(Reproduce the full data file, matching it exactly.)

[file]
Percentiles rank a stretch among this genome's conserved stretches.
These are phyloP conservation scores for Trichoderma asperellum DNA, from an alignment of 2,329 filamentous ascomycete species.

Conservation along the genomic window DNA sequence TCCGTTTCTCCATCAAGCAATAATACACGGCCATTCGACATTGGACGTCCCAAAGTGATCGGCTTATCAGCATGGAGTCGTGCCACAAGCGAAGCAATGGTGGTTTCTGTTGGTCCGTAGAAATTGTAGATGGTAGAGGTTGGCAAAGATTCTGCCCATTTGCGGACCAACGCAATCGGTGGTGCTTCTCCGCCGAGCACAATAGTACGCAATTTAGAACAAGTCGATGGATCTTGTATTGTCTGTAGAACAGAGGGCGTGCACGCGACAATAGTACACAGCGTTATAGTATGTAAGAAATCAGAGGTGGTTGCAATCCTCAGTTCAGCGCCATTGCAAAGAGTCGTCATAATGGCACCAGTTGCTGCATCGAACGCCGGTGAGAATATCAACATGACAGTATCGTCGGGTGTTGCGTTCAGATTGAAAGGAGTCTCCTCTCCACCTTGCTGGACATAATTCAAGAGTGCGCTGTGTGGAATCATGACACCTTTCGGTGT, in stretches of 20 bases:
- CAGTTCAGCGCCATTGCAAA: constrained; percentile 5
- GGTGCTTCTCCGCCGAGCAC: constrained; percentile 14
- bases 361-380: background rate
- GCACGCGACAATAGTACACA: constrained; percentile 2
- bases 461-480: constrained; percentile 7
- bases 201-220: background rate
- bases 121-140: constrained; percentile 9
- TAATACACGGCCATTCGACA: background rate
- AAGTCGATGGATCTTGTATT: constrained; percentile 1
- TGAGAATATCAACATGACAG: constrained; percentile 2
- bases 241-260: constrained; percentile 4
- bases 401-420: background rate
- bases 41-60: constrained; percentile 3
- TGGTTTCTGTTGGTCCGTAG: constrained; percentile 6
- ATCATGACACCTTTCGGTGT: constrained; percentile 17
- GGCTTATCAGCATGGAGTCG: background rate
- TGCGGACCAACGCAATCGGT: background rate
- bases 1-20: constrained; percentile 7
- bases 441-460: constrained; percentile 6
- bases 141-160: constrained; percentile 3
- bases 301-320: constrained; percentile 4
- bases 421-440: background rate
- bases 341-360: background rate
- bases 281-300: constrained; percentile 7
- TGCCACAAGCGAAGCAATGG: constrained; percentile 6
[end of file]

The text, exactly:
Percentiles rank a stretch among this genome's conserved stretches.
These are phyloP conservation scores for Trichoderma asperellum DNA, from an alignment of 2,329 filamentous ascomycete species.

Conservation along the genomic window DNA sequence TCCGTTTCTCCATCAAGCAATAATACACGGCCATTCGACATTGGACGTCCCAAAGTGATCGGCTTATCAGCATGGAGTCGTGCCACAAGCGAAGCAATGGTGGTTTCTGTTGGTCCGTAGAAATTGTAGATGGTAGAGGTTGGCAAAGATTCTGCCCATTTGCGGACCAACGCAATCGGTGGTGCTTCTCCGCCGAGCACAATAGTACGCAATTTAGAACAAGTCGATGGATCTTGTATTGTCTGTAGAACAGAGGGCGTGCACGCGACAATAGTACACAGCGTTATAGTATGTAAGAAATCAGAGGTGGTTGCAATCCTCAGTTCAGCGCCATTGCAAAGAGTCGTCATAATGGCACCAGTTGCTGCATCGAACGCCGGTGAGAATATCAACATGACAGTATCGTCGGGTGTTGCGTTCAGATTGAAAGGAGTCTCCTCTCCACCTTGCTGGACATAATTCAAGAGTGCGCTGTGTGGAATCATGACACCTTTCGGTGT, in stretches of 20 bases:
- CAGTTCAGCGCCATTGCAAA: constrained; percentile 5
- GGTGCTTCTCCGCCGAGCAC: constrained; percentile 14
- bases 361-380: background rate
- GCACGCGACAATAGTACACA: constrained; percentile 2
- bases 461-480: constrained; percentile 7
- bases 201-220: background rate
- bases 121-140: constrained; percentile 9
- TAATACACGGCCATTCGACA: background rate
- AAGTCGATGGATCTTGTATT: constrained; percentile 1
- TGAGAATATCAACATGACAG: constrained; percentile 2
- bases 241-260: constrained; percentile 4
- bases 401-420: background rate
- bases 41-60: constrained; percentile 3
- TGGTTTCTGTTGGTCCGTAG: constrained; percentile 6
- ATCATGACACCTTTCGGTGT: constrained; percentile 17
- GGCTTATCAGCATGGAGTCG: background rate
- TGCGGACCAACGCAATCGGT: background rate
- bases 1-20: constrained; percentile 7
- bases 441-460: constrained; percentile 6
- bases 141-160: constrained; percentile 3
- bases 301-320: constrained; percentile 4
- bases 421-440: background rate
- bases 341-360: background rate
- bases 281-300: constrained; percentile 7
- TGCCACAAGCGAAGCAATGG: constrained; percentile 6